Panther Island Adventures!

Panther Island is 2,800 acres of restored wetland and upland habitats situated in the northwest corner of Corkscrew Swamp Sanctuary's 13,000 acres. It is home to numerous plants and animals including the Florida panther and the iconic wood stork.
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Friday, July 30, 2010

Critter of the Week Aug 2: Brazilian free-tailed bat

I LOVE BATS! Have I told you guys... I ADORE BATS!
Now people fear these little flying mammals because of so much misinformation "flying" around. But if this world had no bats, there would be far fewer species of plants and WAY more insects chomping on us at night! This picture was taken by my good friend Jennifer Beltran at emergence time of Bracken Cave. Bracken Cave is located in Texas and is the largest concentration of mammals on earth. Seen here is a Brazilian free-tailed bat which is a common resident of Florida. This species has a scent gland. The gland, located at throat base, secretes a strong musky odor. The odor reminds me of Fritos chips actually! You can smell a colony of these bats! They are commonly found roosting in manmade structures such as bridges, stadiums, attics, barrel tile roofs, etc. They are likely candidates for bat houses as well. The Florida population roosting behavior varies from populations in the central and southwestern United States.
These high fast flyers forage on insects such as moths, flies, and beetles and are known to be great controllers of agriculural pests in certain areas of the country.
For more information...

Monday, July 19, 2010

Critter of the Week July 19: Bald Eagle

Sorry not to do my own write-up but I am not feeling well this evening. For more information about Florida's bald eagles...

Monday, July 12, 2010

Critter of the Week July 12: Northern River Otter

One of my favorite animals to watch at Panther Island is the northern river otter. This species is a member of the weasel family (Mustelidae) which also includes minks, ferrets, martens, skunks, weasels, badgers, and wolverines. There are 16 species of Mustelids in North America (north of Mexico). All Mustelids have a pair of scent glands near their tail. Northern river otters use them to mark territory. But in skunks these are highly developed! These semi-aquatic mammals have long streamlined bodies supported on land by short legs ending in completely webbed feet with claws and thick tapered tails. They can close their nostrils underwater, and another adaptation is thick dense fur for insulation in the water where they can actually hold their breath for up to 4 minutes and reach speeds of 6 mph! Their whiskers are super sensitive so they can sense prey even in murky waters. They are found in canals, marshes, swamps, rivers, streams, lakes, and estuaries where they forage on a variety of aquatic critters like frogs, fish, turtles, crabs, crayfish, and more.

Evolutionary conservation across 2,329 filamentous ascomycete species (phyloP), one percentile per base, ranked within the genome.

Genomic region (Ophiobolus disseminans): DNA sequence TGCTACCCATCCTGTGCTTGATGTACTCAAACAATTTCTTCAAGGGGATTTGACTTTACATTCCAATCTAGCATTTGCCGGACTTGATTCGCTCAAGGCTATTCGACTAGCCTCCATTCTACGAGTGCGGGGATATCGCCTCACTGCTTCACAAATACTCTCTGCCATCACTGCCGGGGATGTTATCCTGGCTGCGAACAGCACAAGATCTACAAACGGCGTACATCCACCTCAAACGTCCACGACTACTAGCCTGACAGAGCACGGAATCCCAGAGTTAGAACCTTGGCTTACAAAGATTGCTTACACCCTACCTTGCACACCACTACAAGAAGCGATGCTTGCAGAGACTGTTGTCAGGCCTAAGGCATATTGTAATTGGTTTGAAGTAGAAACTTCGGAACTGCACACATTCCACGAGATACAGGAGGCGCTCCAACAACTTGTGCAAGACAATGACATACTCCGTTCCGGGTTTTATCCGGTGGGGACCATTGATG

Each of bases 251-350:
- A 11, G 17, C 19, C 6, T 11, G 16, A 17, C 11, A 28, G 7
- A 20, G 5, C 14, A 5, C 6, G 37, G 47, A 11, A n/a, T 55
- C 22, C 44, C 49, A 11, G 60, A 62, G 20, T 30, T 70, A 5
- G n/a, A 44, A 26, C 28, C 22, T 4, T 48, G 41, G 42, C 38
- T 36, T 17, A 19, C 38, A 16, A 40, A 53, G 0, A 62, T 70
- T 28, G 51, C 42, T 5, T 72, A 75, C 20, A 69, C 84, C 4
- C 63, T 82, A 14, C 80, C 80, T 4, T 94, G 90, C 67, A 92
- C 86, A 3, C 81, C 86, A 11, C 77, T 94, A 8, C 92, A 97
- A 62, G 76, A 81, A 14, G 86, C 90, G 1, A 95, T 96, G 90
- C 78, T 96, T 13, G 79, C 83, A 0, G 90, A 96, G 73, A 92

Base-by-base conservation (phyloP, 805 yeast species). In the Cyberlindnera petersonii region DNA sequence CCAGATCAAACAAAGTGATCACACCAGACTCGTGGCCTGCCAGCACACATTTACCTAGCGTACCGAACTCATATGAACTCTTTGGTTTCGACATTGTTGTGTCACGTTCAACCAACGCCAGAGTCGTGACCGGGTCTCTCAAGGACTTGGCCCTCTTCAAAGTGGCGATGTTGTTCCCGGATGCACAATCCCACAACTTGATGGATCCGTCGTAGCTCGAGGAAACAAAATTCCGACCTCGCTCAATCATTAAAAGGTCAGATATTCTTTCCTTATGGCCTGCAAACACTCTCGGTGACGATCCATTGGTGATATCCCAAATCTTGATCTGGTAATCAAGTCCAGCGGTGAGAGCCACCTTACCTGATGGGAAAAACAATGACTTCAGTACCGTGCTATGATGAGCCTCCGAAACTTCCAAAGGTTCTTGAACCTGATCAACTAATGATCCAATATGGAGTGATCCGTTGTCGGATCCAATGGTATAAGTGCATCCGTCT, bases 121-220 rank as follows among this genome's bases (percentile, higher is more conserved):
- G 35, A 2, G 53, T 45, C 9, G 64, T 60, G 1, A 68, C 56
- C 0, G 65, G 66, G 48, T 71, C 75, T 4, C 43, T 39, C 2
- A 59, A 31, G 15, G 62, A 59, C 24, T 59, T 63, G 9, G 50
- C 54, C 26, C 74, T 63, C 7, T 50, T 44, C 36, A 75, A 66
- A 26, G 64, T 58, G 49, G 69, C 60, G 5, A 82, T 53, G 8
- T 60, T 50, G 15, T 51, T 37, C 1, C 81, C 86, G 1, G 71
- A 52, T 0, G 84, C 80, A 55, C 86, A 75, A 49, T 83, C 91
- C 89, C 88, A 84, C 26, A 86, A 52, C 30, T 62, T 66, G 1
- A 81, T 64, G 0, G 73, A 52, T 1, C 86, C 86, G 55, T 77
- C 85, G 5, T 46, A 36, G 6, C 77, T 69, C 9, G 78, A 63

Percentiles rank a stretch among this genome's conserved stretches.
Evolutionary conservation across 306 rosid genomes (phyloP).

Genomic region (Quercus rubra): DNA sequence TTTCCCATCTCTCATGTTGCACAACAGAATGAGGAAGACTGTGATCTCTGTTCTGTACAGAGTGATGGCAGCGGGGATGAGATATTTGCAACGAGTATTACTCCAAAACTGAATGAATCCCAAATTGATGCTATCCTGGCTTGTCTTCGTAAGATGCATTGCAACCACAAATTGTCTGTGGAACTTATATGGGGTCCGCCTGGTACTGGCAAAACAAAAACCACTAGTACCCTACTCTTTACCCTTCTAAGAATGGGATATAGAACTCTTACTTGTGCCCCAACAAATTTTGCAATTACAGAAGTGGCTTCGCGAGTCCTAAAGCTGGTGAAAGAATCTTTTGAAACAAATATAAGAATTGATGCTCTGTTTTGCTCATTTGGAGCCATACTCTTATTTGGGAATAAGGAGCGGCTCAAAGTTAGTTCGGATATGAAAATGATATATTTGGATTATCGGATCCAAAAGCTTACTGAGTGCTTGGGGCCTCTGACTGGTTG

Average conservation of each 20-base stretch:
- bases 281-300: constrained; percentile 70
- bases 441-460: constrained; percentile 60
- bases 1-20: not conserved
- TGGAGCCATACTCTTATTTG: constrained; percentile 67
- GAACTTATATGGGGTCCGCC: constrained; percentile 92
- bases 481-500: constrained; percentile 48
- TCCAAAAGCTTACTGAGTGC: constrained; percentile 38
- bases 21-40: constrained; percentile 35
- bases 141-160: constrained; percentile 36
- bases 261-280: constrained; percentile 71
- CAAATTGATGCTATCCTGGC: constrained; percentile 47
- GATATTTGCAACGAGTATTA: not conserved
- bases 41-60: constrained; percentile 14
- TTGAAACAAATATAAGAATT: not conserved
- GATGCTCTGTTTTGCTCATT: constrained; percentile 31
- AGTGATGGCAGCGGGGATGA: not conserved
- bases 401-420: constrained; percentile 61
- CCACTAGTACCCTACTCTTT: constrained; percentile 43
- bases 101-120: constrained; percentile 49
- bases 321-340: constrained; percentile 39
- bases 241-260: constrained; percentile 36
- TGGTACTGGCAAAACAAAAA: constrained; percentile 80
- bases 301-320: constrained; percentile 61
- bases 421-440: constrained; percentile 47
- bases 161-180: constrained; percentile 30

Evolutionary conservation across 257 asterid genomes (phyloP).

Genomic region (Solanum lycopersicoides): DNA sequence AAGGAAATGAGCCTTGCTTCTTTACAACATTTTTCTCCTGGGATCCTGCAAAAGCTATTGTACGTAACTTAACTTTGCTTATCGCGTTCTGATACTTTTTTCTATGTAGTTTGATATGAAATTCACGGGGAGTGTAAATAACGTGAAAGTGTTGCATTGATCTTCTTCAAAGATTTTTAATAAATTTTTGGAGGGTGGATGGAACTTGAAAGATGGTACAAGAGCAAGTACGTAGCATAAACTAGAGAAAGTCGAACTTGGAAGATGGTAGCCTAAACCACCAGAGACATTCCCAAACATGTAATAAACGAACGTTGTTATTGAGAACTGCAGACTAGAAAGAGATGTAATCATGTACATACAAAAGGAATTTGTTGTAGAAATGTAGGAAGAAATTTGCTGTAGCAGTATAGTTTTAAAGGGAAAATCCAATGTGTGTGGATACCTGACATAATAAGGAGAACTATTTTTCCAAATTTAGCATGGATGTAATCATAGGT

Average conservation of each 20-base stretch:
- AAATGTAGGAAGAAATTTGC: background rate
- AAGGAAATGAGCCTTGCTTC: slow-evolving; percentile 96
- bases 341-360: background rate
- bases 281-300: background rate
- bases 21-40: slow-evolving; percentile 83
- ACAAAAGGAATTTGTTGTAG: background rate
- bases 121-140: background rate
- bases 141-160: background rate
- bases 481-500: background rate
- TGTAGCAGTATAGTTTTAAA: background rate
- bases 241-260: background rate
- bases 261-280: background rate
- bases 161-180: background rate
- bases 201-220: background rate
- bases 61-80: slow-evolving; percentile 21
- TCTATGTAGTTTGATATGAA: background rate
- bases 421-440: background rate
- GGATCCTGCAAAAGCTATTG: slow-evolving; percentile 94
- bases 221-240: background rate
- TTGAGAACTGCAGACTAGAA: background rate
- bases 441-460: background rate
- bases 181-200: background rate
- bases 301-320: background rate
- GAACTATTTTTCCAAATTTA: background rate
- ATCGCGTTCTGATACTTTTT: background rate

To learn more about northern river otters click here!

Friday, July 9, 2010

Update from Corkscrew!

Corkscrew Swamp Sanctuary is home to the endangered Ghost Orchid. And once again it is in full bloom! Come visit us!

Tuesday, July 6, 2010

Critter of the Week for July 5: Banded Sphinx Moth

The caterpillars for the banded sphinx moth are large and beautiful! Primrose-willow and other plants in the evening primrose family (Onagraceae) are the host plants for the caterpillars of this species. The caterpillars are also extremely variable (both photos above are banded sphinx moth caterpillars). Note the similar black dots and white banding. Their range extends from northern Argentina northward to the southern United States. Once the caterpillars have matured, they descend from the host plant and can into shallow subterranean burrows where they pupate. In butterfly and moth terminology, a "flight" is a generation of adults. The Florida population has several flights in a year. Adults forage on the nectar of a variety of flowers under cover of night. Sphinx moths are often referred to a hawk moths. This is due to their strong flying and hovering abilities. These moths can almost get speeds up to 25 mph!  For photos of the adult moth go to...